How to Be Brave
How do you set off into the wilderness, knowing you’ll meet tremendous and unpredictable challenges? In this talk, Braverman uses stories from the trail to demonstrate that courage isn’t a quality, but a practice that combines preparation, problem-solving, and trusting your future self—and she offers practical lessons that anyone can implement in their life and work.
Secrets of High-Performing Teams and Leaders
A team's success depends on how well its members collaborate in high-pressure situations—and no one knows this better than mushers, whose lives depend on trust and teamwork with their dogs. But true leadership is far quieter than many people assume.
Using lessons from animal behaviorism, psychology, and her own experience, Braverman breaks down common misunderstandings about leadership and the myth of the “alpha dog,” instead offering a blueprint for confident, collaborative teamwork that helps every member to excel.
How do you tell a story in a tweet? A page? A single caption? In this fun and interactive workshop, Braverman—whose stories on social media have gone viral time and again—shares techniques for establishing characters, conflict, intrigue, and humor in practically no space at all.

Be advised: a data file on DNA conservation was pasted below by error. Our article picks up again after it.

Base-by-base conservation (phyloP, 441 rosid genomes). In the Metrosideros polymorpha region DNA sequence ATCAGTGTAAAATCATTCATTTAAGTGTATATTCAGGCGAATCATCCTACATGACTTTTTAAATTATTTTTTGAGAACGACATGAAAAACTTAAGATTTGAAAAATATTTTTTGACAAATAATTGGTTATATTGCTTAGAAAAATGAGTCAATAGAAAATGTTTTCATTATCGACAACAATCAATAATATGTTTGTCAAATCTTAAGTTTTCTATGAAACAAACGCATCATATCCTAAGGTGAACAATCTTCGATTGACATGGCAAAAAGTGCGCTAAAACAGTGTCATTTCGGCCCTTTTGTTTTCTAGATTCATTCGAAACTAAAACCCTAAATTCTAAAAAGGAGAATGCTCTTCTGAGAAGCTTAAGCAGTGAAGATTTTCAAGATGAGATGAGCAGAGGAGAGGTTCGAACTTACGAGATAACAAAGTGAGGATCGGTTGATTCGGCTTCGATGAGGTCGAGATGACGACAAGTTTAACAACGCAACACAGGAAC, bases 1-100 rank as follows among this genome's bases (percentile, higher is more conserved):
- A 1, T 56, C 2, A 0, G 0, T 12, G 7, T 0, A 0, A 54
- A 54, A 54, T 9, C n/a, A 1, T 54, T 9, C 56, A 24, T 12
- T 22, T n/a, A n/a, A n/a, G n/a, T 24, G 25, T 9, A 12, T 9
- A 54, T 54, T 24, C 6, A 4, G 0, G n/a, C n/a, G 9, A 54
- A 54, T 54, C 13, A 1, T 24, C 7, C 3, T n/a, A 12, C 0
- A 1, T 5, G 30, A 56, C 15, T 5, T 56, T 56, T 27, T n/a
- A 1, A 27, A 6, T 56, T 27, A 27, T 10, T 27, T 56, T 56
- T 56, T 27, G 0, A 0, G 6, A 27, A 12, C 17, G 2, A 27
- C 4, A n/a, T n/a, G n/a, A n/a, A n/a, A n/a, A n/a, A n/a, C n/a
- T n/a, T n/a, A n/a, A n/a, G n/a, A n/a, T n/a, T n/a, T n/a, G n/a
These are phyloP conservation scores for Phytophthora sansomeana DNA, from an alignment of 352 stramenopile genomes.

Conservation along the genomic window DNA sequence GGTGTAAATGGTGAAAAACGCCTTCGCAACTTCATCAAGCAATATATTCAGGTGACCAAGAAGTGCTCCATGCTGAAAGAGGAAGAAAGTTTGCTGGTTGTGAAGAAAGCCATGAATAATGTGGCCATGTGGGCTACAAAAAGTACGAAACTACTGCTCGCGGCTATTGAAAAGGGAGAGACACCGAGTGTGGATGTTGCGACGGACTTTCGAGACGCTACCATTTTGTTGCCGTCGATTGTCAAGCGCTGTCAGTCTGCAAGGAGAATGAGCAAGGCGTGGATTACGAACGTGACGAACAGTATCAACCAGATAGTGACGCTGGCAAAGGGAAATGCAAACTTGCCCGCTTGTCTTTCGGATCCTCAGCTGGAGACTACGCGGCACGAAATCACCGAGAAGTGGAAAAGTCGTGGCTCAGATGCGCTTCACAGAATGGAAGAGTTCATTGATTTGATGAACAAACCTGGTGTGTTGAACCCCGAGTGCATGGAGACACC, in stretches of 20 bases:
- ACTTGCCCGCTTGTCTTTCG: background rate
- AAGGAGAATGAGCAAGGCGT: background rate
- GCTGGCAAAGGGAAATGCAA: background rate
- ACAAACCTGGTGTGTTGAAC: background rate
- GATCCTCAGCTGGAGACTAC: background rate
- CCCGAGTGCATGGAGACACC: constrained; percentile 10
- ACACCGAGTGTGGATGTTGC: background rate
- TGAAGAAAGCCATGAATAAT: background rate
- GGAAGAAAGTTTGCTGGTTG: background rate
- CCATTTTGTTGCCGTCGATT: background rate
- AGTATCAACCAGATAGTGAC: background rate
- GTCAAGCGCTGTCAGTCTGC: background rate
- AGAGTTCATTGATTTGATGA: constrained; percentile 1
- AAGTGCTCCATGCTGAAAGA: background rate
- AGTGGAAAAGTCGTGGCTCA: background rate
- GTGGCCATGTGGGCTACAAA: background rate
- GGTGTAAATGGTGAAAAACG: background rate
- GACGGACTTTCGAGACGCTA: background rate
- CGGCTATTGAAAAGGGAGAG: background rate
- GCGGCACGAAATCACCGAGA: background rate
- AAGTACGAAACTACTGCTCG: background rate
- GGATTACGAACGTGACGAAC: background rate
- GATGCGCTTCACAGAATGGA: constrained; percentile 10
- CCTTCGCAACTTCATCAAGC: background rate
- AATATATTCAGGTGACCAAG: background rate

Blair Braverman is an author and dogsledder whose stories are equally riveting on and off the page. She and her dogs have traveled through thousands of miles of wilderness in Alaska, the Yukon, Scandinavia, and the upper midwest. But the dogs are just as happy with small adventures, which Braverman recounts with equal weight—focusing not just on grand journeys, but on the teamwork, love, and trust that get them there.
Braverman is a contributing editor for Outside magazine, and writes for a range of venues, including The New York Times, Vogue, and This American Life. Her dog team has been featured on The Today Show and in O: The Oprah Magazine, Washington Post, Time, Teen Vogue, and on National Public Radio.
Braverman’s first book, Welcome to the Goddamn Ice Cube (Ecco, 2016), was called “stunning and sharp” by the New York Times Book Review. She lives with her husband, Quince Mountain, and their 21 huskies in northern Wisconsin.